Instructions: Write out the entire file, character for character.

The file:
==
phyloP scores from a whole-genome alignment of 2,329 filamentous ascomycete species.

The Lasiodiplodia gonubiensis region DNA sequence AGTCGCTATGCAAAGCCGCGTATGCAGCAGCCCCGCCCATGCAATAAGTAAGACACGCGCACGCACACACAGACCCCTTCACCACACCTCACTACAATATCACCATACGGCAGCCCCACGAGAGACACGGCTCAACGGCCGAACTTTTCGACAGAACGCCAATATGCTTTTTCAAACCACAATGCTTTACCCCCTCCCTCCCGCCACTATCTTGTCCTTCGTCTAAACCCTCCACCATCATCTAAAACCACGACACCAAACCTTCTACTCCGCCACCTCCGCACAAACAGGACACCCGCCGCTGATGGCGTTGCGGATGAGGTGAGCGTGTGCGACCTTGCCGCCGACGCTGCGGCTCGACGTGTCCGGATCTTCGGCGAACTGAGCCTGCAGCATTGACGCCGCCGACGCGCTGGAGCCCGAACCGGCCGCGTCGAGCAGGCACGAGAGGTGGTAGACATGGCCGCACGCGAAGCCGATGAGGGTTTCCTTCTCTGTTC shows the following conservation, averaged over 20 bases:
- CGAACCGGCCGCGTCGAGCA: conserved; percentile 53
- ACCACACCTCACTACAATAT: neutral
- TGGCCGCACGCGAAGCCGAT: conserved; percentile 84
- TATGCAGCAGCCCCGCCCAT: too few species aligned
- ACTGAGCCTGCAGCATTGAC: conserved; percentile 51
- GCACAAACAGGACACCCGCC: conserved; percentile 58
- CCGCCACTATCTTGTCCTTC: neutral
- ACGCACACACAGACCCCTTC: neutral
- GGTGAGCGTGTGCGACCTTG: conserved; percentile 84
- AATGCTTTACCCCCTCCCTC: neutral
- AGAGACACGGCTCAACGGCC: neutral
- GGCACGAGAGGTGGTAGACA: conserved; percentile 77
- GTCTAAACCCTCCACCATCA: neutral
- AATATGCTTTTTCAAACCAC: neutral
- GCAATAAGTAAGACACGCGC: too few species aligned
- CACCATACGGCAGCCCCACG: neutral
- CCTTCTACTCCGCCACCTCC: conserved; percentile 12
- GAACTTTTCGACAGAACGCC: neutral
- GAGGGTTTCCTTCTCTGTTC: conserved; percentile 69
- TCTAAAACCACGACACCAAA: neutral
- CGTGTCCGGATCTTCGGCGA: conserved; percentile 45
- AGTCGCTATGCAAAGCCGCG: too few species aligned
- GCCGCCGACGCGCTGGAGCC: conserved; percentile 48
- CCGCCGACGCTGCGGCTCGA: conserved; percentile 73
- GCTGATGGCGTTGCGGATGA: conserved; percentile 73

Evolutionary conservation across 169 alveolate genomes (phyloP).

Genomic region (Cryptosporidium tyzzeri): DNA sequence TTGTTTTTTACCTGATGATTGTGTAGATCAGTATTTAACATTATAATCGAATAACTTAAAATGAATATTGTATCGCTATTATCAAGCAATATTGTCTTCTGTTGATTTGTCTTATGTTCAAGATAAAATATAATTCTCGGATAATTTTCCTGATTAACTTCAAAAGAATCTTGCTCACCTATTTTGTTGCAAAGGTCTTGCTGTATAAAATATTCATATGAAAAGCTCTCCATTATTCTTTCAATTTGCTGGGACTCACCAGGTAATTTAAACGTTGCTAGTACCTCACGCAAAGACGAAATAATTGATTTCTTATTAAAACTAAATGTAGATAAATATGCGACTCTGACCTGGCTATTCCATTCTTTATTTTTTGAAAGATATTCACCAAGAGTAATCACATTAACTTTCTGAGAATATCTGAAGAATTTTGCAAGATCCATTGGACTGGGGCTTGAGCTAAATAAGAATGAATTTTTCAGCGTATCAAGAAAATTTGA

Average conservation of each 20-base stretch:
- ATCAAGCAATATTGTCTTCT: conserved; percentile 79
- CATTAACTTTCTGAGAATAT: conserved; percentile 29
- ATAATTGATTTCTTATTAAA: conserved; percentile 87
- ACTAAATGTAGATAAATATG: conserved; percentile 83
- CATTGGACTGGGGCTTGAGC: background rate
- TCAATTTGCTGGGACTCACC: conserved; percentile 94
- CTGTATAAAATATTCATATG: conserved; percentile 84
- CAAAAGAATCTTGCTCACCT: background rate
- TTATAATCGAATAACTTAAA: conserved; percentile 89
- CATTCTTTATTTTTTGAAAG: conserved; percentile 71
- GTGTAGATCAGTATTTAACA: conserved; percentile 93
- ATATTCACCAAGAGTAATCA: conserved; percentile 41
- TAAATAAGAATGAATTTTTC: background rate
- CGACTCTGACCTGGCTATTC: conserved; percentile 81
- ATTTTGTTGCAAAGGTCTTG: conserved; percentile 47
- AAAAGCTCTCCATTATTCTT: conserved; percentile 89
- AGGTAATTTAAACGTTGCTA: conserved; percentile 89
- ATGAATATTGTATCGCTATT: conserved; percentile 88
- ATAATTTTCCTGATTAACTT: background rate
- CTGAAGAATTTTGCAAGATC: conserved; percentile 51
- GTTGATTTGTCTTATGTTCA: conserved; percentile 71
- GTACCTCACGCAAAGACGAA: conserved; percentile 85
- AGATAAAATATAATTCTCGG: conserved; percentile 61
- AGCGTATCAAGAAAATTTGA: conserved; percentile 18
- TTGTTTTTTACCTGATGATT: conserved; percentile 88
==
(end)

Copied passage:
phyloP scores from a whole-genome alignment of 2,329 filamentous ascomycete species.

The Lasiodiplodia gonubiensis region DNA sequence AGTCGCTATGCAAAGCCGCGTATGCAGCAGCCCCGCCCATGCAATAAGTAAGACACGCGCACGCACACACAGACCCCTTCACCACACCTCACTACAATATCACCATACGGCAGCCCCACGAGAGACACGGCTCAACGGCCGAACTTTTCGACAGAACGCCAATATGCTTTTTCAAACCACAATGCTTTACCCCCTCCCTCCCGCCACTATCTTGTCCTTCGTCTAAACCCTCCACCATCATCTAAAACCACGACACCAAACCTTCTACTCCGCCACCTCCGCACAAACAGGACACCCGCCGCTGATGGCGTTGCGGATGAGGTGAGCGTGTGCGACCTTGCCGCCGACGCTGCGGCTCGACGTGTCCGGATCTTCGGCGAACTGAGCCTGCAGCATTGACGCCGCCGACGCGCTGGAGCCCGAACCGGCCGCGTCGAGCAGGCACGAGAGGTGGTAGACATGGCCGCACGCGAAGCCGATGAGGGTTTCCTTCTCTGTTC shows the following conservation, averaged over 20 bases:
- CGAACCGGCCGCGTCGAGCA: conserved; percentile 53
- ACCACACCTCACTACAATAT: neutral
- TGGCCGCACGCGAAGCCGAT: conserved; percentile 84
- TATGCAGCAGCCCCGCCCAT: too few species aligned
- ACTGAGCCTGCAGCATTGAC: conserved; percentile 51
- GCACAAACAGGACACCCGCC: conserved; percentile 58
- CCGCCACTATCTTGTCCTTC: neutral
- ACGCACACACAGACCCCTTC: neutral
- GGTGAGCGTGTGCGACCTTG: conserved; percentile 84
- AATGCTTTACCCCCTCCCTC: neutral
- AGAGACACGGCTCAACGGCC: neutral
- GGCACGAGAGGTGGTAGACA: conserved; percentile 77
- GTCTAAACCCTCCACCATCA: neutral
- AATATGCTTTTTCAAACCAC: neutral
- GCAATAAGTAAGACACGCGC: too few species aligned
- CACCATACGGCAGCCCCACG: neutral
- CCTTCTACTCCGCCACCTCC: conserved; percentile 12
- GAACTTTTCGACAGAACGCC: neutral
- GAGGGTTTCCTTCTCTGTTC: conserved; percentile 69
- TCTAAAACCACGACACCAAA: neutral
- CGTGTCCGGATCTTCGGCGA: conserved; percentile 45
- AGTCGCTATGCAAAGCCGCG: too few species aligned
- GCCGCCGACGCGCTGGAGCC: conserved; percentile 48
- CCGCCGACGCTGCGGCTCGA: conserved; percentile 73
- GCTGATGGCGTTGCGGATGA: conserved; percentile 73

Evolutionary conservation across 169 alveolate genomes (phyloP).

Genomic region (Cryptosporidium tyzzeri): DNA sequence TTGTTTTTTACCTGATGATTGTGTAGATCAGTATTTAACATTATAATCGAATAACTTAAAATGAATATTGTATCGCTATTATCAAGCAATATTGTCTTCTGTTGATTTGTCTTATGTTCAAGATAAAATATAATTCTCGGATAATTTTCCTGATTAACTTCAAAAGAATCTTGCTCACCTATTTTGTTGCAAAGGTCTTGCTGTATAAAATATTCATATGAAAAGCTCTCCATTATTCTTTCAATTTGCTGGGACTCACCAGGTAATTTAAACGTTGCTAGTACCTCACGCAAAGACGAAATAATTGATTTCTTATTAAAACTAAATGTAGATAAATATGCGACTCTGACCTGGCTATTCCATTCTTTATTTTTTGAAAGATATTCACCAAGAGTAATCACATTAACTTTCTGAGAATATCTGAAGAATTTTGCAAGATCCATTGGACTGGGGCTTGAGCTAAATAAGAATGAATTTTTCAGCGTATCAAGAAAATTTGA

Average conservation of each 20-base stretch:
- ATCAAGCAATATTGTCTTCT: conserved; percentile 79
- CATTAACTTTCTGAGAATAT: conserved; percentile 29
- ATAATTGATTTCTTATTAAA: conserved; percentile 87
- ACTAAATGTAGATAAATATG: conserved; percentile 83
- CATTGGACTGGGGCTTGAGC: background rate
- TCAATTTGCTGGGACTCACC: conserved; percentile 94
- CTGTATAAAATATTCATATG: conserved; percentile 84
- CAAAAGAATCTTGCTCACCT: background rate
- TTATAATCGAATAACTTAAA: conserved; percentile 89
- CATTCTTTATTTTTTGAAAG: conserved; percentile 71
- GTGTAGATCAGTATTTAACA: conserved; percentile 93
- ATATTCACCAAGAGTAATCA: conserved; percentile 41
- TAAATAAGAATGAATTTTTC: background rate
- CGACTCTGACCTGGCTATTC: conserved; percentile 81
- ATTTTGTTGCAAAGGTCTTG: conserved; percentile 47
- AAAAGCTCTCCATTATTCTT: conserved; percentile 89
- AGGTAATTTAAACGTTGCTA: conserved; percentile 89
- ATGAATATTGTATCGCTATT: conserved; percentile 88
- ATAATTTTCCTGATTAACTT: background rate
- CTGAAGAATTTTGCAAGATC: conserved; percentile 51
- GTTGATTTGTCTTATGTTCA: conserved; percentile 71
- GTACCTCACGCAAAGACGAA: conserved; percentile 85
- AGATAAAATATAATTCTCGG: conserved; percentile 61
- AGCGTATCAAGAAAATTTGA: conserved; percentile 18
- TTGTTTTTTACCTGATGATT: conserved; percentile 88